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6.7: Which wavelength has the greatest spectral irradiance?

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    The peak of this distribution as a function of wavelength can be found by taking the derivative of Pe(λ) with respect to wavelength, setting the value equal to 0, and solving for the wavelength. The result is the Wien Displacement Law:

    \[\lambda_{\max }=\frac{2898 \mu \mathrm{m} \mathrm{K}}{T}\]

    For the sun with a photospheric temperature of about 5780 K, λmax ~ 0.500 μm or 500 nm, which is the color green. However, for Earth with a mid-tropospheric temperature of about 260 K, the peak wavelength is closer to 11 μm, well into the infrared (see below).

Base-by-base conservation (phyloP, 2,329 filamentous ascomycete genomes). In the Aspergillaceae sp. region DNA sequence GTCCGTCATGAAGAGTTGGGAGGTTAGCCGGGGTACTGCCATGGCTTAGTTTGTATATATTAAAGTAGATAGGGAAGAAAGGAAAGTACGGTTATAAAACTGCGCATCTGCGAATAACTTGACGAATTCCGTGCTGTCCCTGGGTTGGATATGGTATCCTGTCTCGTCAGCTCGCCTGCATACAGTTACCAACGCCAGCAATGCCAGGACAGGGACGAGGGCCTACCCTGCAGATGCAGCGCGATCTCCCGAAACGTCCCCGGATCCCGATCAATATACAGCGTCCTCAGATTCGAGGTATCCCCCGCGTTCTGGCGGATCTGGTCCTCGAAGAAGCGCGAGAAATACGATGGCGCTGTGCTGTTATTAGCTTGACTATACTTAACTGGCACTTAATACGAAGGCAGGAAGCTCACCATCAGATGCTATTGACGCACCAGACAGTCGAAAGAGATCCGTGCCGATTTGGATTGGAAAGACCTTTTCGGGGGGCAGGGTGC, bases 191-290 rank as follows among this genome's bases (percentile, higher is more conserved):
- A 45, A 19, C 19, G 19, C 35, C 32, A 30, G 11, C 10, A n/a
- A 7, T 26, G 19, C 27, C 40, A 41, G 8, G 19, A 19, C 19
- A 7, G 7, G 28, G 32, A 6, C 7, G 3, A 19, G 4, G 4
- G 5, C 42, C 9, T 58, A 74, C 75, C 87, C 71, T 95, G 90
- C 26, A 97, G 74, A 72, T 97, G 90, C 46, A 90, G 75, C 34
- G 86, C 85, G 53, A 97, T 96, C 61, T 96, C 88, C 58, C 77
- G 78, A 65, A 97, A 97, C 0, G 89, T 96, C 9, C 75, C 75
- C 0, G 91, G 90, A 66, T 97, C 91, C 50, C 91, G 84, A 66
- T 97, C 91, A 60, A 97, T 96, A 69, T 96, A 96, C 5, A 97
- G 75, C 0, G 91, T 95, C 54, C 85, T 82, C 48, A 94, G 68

屏幕快照 2019-08-16 下午9.25.10.png
    The spectral irradiance of solar radiation for a surface located at the top of Earth's atmosphere (red solid curve) and the spectral irradiance emitted by Earth into the upward hemisphere above its surface (blue dashed curve) To get these curves, we assumed that the Sun and the Earth both emit radiation according to the Planck distribution function spectral irradiance, which they do not quite do.

    Credit: W. Brune

    6.7: Which wavelength has the greatest spectral irradiance? is shared under a CC BY-NC-SA 4.0 license and was authored, remixed, and/or curated by William Brune (John A. Dutton: e-Education Institute) via source content that was edited to conform to the style and standards of the LibreTexts platform; a detailed edit history is available upon request.